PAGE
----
ROOM SERVICE (44) (William A. Seiter, 1938): "If it's all right with you fellas, I'm gonna wash up"; "Go ahead, the rest of us are already washed-up". Sadly true, the Marxes looking old and out-of-sorts in this unsuitable vehicle, based on a Broadway farce with wall-to-wall dialogue so it doesn't even know what to do with Harpo (he's reduced to pantomime, and spying on the young lovers); even Donald MacBride's hyperventilating foil - "By Godfrey!" - starts to seem a bit desperate. The joke about famous Russians in Hollywood including "Ginger Rogovich" is incredibly lame, but does make you wonder if GR's fabled anti-Communism during the McCarthy years was already well-known in her Fred-and-Ginger days. 

BRIGHTON ROCK (77) (John Boulting, 1947): Second viewing, first in >20 years. I'd forgotten what a busy film this is, with neighbourhood cries on the soundtrack, camera dollying into vivid close-ups, the bustle of the pier and the racetrack and people, people everywhere - it's as close to post-war neo-realism as it is to film noir - the better to underline Pinkie's misanthropy (he's incapable of trust, that's his problem; that's why he can't fall in love). Extroverted surface, introverted plot, finally hinging not on solving a crime but working through the spiritual consequences of a suicide pact; Carol Marsh seems a weak link at first, playing what looks like the simpering ingenue role - but only because I'd forgotten, after >20 years, what a touching performance she gives.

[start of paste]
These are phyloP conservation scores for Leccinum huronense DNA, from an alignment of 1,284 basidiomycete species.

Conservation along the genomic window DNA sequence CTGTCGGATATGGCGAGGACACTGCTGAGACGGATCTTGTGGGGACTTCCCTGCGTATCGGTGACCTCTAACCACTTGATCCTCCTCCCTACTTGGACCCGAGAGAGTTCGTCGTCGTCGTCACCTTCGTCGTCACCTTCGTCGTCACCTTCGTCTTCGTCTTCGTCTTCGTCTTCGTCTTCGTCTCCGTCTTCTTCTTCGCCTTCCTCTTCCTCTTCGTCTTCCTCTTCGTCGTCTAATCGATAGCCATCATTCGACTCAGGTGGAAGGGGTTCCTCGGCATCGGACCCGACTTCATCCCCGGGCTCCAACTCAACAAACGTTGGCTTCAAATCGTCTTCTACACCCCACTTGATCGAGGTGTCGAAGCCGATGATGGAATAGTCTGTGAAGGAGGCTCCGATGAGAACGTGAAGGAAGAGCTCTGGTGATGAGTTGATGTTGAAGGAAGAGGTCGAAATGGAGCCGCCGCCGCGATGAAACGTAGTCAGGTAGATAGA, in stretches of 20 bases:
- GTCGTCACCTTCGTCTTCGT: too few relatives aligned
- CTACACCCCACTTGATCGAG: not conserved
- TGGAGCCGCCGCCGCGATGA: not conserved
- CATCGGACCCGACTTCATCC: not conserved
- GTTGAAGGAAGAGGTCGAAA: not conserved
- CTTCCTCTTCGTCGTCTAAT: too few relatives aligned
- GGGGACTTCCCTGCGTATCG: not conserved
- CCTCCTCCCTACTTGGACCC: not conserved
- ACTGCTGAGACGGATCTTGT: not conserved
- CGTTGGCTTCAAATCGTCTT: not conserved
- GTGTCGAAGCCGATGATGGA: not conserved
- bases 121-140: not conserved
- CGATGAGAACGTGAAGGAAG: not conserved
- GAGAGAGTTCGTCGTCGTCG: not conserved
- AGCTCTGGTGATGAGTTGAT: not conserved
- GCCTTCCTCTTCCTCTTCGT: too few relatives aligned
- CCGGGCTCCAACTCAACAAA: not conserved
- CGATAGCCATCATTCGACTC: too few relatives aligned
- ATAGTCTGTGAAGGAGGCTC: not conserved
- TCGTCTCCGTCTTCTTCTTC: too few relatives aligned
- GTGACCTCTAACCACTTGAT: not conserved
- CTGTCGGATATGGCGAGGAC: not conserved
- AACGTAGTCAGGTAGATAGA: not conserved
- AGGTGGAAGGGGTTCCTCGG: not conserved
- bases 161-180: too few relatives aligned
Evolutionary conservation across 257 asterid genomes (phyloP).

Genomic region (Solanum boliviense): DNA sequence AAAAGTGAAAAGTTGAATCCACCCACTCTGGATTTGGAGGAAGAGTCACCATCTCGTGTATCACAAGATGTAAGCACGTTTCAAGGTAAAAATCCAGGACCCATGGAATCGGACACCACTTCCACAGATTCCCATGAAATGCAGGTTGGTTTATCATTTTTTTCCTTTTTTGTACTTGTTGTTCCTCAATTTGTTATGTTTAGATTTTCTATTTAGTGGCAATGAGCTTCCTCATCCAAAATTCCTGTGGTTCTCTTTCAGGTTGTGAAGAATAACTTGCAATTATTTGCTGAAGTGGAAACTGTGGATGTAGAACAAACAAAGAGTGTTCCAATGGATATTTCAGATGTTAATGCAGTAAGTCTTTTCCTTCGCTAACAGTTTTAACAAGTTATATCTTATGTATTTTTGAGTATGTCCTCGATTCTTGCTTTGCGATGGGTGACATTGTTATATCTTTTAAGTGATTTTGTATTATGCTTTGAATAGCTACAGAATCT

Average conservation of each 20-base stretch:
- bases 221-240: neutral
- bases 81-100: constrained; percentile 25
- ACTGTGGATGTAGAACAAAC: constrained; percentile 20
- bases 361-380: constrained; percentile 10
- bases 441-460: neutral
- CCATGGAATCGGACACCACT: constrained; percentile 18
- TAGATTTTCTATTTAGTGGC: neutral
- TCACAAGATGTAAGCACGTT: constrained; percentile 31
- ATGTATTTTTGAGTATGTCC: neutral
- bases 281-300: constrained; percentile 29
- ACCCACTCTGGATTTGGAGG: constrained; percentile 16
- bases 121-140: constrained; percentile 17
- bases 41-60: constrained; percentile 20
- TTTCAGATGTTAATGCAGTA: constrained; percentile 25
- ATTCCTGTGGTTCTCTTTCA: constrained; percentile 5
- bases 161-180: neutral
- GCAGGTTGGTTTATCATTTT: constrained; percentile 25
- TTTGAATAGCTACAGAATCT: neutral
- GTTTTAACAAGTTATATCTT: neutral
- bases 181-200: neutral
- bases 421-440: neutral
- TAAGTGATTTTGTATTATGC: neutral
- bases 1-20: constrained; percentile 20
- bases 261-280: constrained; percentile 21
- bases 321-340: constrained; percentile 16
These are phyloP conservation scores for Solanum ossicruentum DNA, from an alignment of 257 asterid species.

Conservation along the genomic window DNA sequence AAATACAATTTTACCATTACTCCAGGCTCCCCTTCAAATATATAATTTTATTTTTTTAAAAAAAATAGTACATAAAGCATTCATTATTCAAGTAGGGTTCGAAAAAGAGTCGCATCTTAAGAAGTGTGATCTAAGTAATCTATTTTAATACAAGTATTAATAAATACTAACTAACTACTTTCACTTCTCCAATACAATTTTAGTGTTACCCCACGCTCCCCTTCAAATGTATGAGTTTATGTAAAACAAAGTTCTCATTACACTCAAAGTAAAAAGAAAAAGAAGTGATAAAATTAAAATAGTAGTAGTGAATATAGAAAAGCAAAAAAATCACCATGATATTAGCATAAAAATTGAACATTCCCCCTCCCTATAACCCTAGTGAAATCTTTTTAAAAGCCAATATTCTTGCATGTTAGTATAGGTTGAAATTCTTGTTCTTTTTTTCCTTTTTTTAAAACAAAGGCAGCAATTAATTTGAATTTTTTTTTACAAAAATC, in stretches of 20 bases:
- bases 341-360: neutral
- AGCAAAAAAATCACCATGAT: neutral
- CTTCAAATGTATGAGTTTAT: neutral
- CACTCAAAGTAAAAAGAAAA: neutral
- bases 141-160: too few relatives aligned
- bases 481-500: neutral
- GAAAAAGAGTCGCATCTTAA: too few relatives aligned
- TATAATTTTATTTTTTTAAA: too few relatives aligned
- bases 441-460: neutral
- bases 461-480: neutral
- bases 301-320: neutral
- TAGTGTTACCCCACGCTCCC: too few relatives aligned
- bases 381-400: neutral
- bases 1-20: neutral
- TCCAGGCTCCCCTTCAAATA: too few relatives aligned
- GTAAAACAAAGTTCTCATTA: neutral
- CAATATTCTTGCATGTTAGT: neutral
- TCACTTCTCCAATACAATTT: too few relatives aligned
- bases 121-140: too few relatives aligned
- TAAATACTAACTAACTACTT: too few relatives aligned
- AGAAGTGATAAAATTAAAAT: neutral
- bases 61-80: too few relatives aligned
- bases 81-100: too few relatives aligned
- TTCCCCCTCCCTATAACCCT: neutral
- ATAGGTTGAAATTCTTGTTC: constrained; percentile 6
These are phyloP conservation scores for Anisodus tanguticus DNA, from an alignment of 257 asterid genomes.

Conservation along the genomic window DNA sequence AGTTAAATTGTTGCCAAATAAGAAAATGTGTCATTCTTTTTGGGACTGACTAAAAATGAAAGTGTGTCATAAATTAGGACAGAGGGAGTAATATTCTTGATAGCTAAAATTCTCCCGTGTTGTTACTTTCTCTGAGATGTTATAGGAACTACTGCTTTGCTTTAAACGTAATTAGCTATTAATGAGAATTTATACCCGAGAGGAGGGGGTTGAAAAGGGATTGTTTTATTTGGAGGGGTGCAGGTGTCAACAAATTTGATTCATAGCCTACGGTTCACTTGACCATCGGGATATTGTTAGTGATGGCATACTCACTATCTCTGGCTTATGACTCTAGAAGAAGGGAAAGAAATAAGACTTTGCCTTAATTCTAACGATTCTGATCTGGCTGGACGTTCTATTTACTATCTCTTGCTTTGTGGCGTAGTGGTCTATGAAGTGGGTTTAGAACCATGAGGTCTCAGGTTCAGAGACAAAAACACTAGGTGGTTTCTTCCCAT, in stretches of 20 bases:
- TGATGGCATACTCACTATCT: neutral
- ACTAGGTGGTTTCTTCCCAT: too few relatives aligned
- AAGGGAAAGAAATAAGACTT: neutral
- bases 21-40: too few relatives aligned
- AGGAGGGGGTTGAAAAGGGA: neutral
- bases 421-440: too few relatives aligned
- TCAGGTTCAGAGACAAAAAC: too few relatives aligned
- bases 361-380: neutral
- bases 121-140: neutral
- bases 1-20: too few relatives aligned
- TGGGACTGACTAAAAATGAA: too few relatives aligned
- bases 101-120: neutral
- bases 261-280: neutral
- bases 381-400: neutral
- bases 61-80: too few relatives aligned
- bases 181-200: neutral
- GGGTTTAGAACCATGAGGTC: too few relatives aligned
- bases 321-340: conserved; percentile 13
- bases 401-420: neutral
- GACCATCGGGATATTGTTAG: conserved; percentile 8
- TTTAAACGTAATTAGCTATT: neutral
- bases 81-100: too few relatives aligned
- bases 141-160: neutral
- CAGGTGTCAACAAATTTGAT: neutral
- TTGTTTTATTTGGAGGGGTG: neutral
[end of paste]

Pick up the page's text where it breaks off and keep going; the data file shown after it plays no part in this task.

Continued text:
NOVEMBER 1, 2014